Introduction

Constitutive modelling is an essential part of structural engineering and a key component of analytical, numerical and design models. Research into the accurate description of the stress-strain response of a range of metallic materials has been carried out in our research group in the last few years. An overview of the research, together with the key references, is given below.

Hot-rolled steel

The stress-strain curve of hot-rolled carbon steels typically exhibits a linear path up to a distinct yield point, followed by a region of plastic flow at an approximately constant stress before rising smoothly up to a peak stress due to strain hardening, after which there is a reduction in applied stress due to local necking as the specimen becomes local unstable and finally fracture occurs. Based upon and calibrated against data from over 500 experimental stress-strain curves collected from the global literature, two new standardised models to represent the yield plateau and strain hardening behaviour of hot-rolled steels has been proposed [1]: a quad-linear stress-strain model (Fig. 1) and a bi-linear plus nonlinear hardening model to capture the gradual loss of stiffness in the strain hardening regime (Fig. 2). The models utilise three basic material parameters, Young’s modulus E, yield stress fy and ultimate stress fu, which are readily available to engineers in material standards, as well as additional material parameters, for which predictive expressions or values have been developed. Full details of the models are described in [1]. 

Fig1
Fig. 1        Quad-linear material model together with typical experimental stress-strain curve [1]

 

Fig2
Fig. 2.
Bilinear plus nonlinear hardening model together with typical experimental stress-strain curve [1]


Cold-formed steel, stainless steel and aluminium

Metallic materials such as cold-formed steel, stainless steel and aluminium are characterized by a nonlinear stress-strain response, which differs from that typically exhibited by hot-rolled carbon steel. The most widely used constitutive material model to capture this behaviour is based on the general expression originally proposed by Ramberg and Osgood [2] and modified by Hill [3]. A number of developments and extensions to the Ramberg-Osgood model, particularly in a two-stage form, have been made within the steel structures research group. The research and findings are reported in References [4-8] and an example is shown in Fig. 3 for stainless steel at elevated temperatures. The influence of cold-work of the stress-strain characteristics of metallic materials has been reported in [9-10], while a statistical evaluation of the key material properties of structural stainless steel is set out in [11].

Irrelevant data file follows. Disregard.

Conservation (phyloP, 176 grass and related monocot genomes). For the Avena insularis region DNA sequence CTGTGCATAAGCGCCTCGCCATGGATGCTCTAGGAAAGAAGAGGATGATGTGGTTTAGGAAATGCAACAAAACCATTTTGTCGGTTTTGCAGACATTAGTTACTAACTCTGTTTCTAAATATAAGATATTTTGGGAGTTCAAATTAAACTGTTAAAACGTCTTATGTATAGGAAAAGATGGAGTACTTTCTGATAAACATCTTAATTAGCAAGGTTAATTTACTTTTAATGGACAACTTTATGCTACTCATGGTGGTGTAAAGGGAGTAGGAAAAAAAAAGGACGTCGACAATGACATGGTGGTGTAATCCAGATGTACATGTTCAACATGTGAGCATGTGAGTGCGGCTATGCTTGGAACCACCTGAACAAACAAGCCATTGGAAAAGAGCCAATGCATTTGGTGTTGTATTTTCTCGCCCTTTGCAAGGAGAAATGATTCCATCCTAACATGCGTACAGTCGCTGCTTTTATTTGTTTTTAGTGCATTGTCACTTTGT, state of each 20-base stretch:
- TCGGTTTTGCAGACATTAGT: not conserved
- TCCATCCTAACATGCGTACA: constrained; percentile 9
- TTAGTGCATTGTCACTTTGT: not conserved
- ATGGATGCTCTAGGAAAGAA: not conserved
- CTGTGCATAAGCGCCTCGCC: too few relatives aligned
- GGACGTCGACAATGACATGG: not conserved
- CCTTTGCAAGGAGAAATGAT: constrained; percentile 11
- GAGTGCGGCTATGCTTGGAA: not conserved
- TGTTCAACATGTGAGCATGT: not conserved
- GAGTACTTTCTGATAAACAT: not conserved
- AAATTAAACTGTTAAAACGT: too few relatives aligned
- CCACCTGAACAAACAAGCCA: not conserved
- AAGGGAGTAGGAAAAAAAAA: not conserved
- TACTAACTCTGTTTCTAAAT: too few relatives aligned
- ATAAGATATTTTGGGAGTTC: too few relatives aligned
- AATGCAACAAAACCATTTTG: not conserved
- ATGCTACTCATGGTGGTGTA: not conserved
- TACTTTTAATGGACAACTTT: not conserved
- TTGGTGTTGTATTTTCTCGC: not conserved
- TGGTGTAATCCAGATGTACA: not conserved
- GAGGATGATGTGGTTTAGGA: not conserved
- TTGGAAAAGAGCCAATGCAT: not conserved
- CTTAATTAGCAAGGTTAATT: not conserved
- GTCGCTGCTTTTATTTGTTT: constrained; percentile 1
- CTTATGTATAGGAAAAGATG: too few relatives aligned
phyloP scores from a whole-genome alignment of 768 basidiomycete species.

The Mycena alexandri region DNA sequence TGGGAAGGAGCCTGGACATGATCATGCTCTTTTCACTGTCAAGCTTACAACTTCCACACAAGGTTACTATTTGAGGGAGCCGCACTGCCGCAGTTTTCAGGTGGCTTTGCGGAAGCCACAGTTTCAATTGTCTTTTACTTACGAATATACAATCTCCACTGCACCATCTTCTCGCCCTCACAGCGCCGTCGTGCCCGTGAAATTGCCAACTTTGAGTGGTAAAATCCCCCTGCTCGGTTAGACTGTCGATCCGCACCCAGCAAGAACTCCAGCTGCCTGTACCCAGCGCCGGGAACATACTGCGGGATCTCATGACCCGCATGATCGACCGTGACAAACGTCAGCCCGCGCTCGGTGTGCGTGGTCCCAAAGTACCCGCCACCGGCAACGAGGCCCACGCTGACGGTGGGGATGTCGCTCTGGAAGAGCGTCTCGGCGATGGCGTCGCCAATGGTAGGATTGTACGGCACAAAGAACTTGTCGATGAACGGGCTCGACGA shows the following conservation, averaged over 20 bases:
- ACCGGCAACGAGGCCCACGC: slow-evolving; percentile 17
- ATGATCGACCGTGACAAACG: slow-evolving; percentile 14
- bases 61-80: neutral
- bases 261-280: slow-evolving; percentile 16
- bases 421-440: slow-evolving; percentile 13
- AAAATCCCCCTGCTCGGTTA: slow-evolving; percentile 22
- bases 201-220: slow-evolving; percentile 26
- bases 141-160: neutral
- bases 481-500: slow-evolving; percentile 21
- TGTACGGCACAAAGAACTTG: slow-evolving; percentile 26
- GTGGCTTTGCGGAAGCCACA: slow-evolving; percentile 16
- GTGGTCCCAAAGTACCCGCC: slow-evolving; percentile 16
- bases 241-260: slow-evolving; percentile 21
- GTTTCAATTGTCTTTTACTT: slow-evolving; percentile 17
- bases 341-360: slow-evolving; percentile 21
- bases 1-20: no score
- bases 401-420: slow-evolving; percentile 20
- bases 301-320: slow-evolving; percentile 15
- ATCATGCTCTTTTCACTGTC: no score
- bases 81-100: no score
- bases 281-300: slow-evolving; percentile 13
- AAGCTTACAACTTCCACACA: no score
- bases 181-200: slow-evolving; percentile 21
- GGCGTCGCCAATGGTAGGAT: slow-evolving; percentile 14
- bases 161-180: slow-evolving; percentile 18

Fig3
Fig. 3. Material models for austenitic grade 1.4301 at elevated temperatures [5]

 References

[1]  Yun X. and Gardner L. Stress-strain curves for hot-rolled steelJournal of Constructional Steel Research (2017) 133: 36-46. DOI: 10.1016/j.jcsr.2017.01.024

[2] Ramberg W. and Osgood W.R. Description of stress-strain curves by three parameters, Technical Note No. 902, National Advisory Committee for Aeronautics, Washington, D.C., USA, 1943 (1943).

[3] Hill H.N. Deformation of stress-stain relations from “offset” yield strength values, Technical Note No. 927, 1944 (1944).

[4] Gardner L. and Ashraf M. Structural design for non-linear metallic materials. Engineering Structures (2006) 28(6): 926-934. DOI: 10.1016/j.engstruct.2005.11.001

[5] Arrayago I., Real E. and Gardner L. Description of stress–strain curves for stainless steel alloys. Materials and Design (2015) 87:540-552. DOI: 10.1016/j.matdes.2015.08.001

[6] Gardner L., Insausti A., Ng K.T. and Ashraf M. Elevated temperature material properties of stainless steel alloys. Journal of Constructional Steel Research (2010) 66(5):634-647. DOI: 10.1016/j.jcsr.2009.12.016

[7] Gardner L., Bu Y., Francis P., Baddoo N.R., Cashell K.A. and McCann F. Elevated temperature material properties of stainless steel reinforcing barConstruction and Building Materials (2016) 114:977-997. DOI: 10.1016/j.conbuildmat.2016.04.009

[8] Gardner, L. and Yun, X. (2018). Description of stress-strain curves for cold- formed steels. Construction and Building Materials. 189, 527–538.

[9] Afshan S., Rossi B. and Gardner L. Strength enhancements in cold-formed structural sections—Part I: Material testingJournal of Constructional Steel Research (2013) 83:177-188. DOI: 10.1016/j.jcsr.2012.12.008

[10] Rossi B., Afshan S. and Gardner L. Strength enhancements in cold-formed structural sections—Part II: Predictive modelsJournal of Constructional Steel Research (2013) 83:189-196. DOI: 10.1016/j.jcsr.2012.12.008

[11] Afshan S., Francis P., Baddoo N.R. and Gardner L. Reliability analysis of structural stainless steel design provisionsJournal of Constructional Steel Research (2015) 114:293-304. DOI: 10.1016/j.jcsr.2015.08.012